New England Revolution

Bruce Arena orchestrated a highly successful makeover with the Revolution, and now he’s MLS’s Coach of the Year

Bruce Arena
Bruce Arena in February, 2020. Barry Chin/Globe Staff

FOXBOROUGH – After Bruce Arena was informed he had been named Major League Soccer Coach of the Year last week, he addressed the Revolution at practice.

“They don’t give those awards to coaches of poor teams,” Arena told the team.

Arena was crediting the players for his success, but Arena deserves credit for the strength of the Revolution roster because he makes the Revolution’s personnel decisions. Since taking over the Revolution in May, 2019, when they had a 3-8-4 record, Arena has guided them to three successive playoff berths, this year setting records and earning a first-round playoff bye. On Tuesday, the Revolution will play an Eastern Conference semifinal against New York City FC.


The Revolution (22-5-7, 73 points) surpassed the league mark for points in winning the Supporters’ Shield for the first time this season, and the league announced on Monday that Arena won the Coach of the Year award for a league-record fourth time, with his third team. Arena broke a tie with Bob Bradley, who was named Coach of the Year for the third time in 2019.

“The players have a lot to do with it, we both have had good teams, and we’ve been recognized for that,” Arena said.

Arena and Bradley have been setting standards since the league began. In 1996, Arena coached D.C. United to the first MLS Cup championship, with Bradley as an assistant. Arena won the first two MLS Cups with D.C. United, lost to Bradley’s Chicago Fire in the 1998 final, then spent eight years with the United States men’s national team, leading it to the 2002 World Cup quarterfinals. Arena won three MLS Cups with the Los Angeles Galaxy, the last in 2014, a 2-1 extra time victory over the Revolution. Arena holds league records for MLS Cup titles (five), playoff wins (35), and Supporters’ Shield titles (four).


This season, Arena equaled the league record of Sigi Schmid, for whom the coach of the year award is named, for career victories with 240. Bradley upped his total to 182, third on the list, then left Los Angeles FC to take over Toronto FC.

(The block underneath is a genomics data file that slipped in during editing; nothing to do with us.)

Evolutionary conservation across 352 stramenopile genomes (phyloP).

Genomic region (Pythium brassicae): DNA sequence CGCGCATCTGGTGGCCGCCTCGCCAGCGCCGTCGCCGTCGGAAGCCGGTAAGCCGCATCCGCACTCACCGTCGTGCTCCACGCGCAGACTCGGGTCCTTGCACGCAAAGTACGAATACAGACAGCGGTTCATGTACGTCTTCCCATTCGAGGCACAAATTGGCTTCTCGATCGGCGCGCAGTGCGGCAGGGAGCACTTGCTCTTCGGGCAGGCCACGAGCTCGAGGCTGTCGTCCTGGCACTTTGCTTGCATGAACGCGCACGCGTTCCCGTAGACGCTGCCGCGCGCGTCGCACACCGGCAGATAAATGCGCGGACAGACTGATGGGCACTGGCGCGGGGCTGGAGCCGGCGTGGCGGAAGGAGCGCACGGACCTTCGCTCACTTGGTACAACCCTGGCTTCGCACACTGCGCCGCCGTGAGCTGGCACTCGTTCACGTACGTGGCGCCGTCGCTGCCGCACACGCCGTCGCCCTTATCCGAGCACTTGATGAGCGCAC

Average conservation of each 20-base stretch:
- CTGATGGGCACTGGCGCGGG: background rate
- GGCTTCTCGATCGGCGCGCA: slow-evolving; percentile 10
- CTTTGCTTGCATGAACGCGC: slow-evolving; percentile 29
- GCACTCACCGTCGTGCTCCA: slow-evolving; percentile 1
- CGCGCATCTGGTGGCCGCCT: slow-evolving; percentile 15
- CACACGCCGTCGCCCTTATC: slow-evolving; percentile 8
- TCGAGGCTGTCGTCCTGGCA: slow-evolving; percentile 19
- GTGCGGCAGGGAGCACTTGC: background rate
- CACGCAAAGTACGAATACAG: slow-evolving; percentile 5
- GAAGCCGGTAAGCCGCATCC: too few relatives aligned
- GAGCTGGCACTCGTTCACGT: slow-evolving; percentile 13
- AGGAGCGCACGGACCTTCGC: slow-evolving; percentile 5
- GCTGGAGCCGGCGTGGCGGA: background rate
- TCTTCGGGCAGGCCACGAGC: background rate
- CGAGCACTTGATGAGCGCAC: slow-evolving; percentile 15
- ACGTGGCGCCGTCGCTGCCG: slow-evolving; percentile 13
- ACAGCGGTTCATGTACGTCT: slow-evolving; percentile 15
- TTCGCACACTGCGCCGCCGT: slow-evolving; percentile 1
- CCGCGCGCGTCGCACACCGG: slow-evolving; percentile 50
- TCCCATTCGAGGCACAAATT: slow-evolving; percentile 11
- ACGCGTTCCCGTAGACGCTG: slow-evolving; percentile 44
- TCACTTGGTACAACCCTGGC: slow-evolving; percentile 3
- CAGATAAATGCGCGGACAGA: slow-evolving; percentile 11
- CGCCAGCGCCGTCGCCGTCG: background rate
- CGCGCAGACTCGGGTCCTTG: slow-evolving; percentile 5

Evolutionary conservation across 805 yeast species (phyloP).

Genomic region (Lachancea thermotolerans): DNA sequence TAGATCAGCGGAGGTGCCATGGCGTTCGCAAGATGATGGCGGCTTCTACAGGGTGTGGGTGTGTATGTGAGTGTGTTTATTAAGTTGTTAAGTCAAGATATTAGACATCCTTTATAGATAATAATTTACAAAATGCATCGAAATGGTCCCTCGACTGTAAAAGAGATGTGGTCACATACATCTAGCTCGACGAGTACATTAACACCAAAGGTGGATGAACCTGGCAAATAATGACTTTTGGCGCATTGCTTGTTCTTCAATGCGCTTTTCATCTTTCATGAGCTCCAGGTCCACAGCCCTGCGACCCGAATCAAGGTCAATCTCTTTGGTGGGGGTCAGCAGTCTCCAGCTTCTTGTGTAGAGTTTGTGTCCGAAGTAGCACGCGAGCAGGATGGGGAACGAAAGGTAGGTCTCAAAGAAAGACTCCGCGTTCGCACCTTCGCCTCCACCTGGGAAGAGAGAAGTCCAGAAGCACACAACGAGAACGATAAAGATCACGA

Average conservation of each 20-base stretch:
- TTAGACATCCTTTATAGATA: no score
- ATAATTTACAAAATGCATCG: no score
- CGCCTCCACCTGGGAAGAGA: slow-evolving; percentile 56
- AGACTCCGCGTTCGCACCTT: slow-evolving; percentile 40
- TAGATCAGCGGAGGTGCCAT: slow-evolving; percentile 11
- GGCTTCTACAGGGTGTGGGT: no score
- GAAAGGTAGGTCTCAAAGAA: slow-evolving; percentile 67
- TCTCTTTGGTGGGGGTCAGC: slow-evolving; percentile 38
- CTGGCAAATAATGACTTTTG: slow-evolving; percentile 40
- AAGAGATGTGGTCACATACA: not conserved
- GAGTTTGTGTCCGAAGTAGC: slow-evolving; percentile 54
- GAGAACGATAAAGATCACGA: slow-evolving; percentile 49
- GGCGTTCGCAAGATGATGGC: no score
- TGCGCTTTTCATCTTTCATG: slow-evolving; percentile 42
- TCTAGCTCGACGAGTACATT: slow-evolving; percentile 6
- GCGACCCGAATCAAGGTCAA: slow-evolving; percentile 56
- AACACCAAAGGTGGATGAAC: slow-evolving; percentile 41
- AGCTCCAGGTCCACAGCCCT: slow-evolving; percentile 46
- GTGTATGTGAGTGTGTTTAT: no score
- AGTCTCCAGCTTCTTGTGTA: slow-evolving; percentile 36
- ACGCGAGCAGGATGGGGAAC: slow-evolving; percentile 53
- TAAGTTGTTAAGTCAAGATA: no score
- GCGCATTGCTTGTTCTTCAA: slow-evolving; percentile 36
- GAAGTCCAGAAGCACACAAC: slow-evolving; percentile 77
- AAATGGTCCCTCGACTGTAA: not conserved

When Arena joined the Galaxy in 2008, he quickly revamped the team, starting with central defenders A.J. DeLaGarza, now with the Revolution, and Omar Gonzales. The addition of striker Robbie Keane helped make the difference as the Galaxy won three MLS Cups from 2011-14.

With the Revolution, Arena did not need to rebuild the squad. He retained most of the team’s foundation, bolstering the defense with Henry Kessler, plus holding midfielders Tommy McNamara and Matt Polster, and adding Designated Players Gustavo Bou and Adam Buksa to the forward line. Arena has also been able to coax the best out of young players such as Tajon Buchanan, 22, who has earned a $7 million transfer fee from Club Brugge, effective after the season. Arena has been resourceful, converting DeJuan Jones into one of the better left backs in the league, and adding former Revolution II stars Jon Bell and Lucas Maciel in part-time starting roles.


Arena this season again displayed his reputation as an effective motivator and was seldom outmaneuvered tactically, allowing Revolution players freedom to improvise out of a basic 4-4-2 alignment. The Revolution thrived on Arena’s all-out attacking style, leading the league with 65 goals (1.91 per game), a team record, thanks to the playmaking of Carles Gil (18 assists) and the finishing of Buksa (16 goals), Bou (15 goals), and Buchanan (eight goals).

“It’s good to see we have a nice mix of coaches in the league,” Arena said. “I guess you’d call Bob and I some of the old veterans that were part of the start of the league. There’s the young coaches coming up and there’s the international coaches.”


Those coaches have struggled to match Arena and Bradley, who both spent several years with the US national team, or they might have earned more league coaching honors.

“That’s the opinion of whoever,” Arena said of rating him and Bradley among the top coaches. “I’m sure neither one of us care about anyone’s rankings. It doesn’t matter – we’ll be focused on our jobs.”

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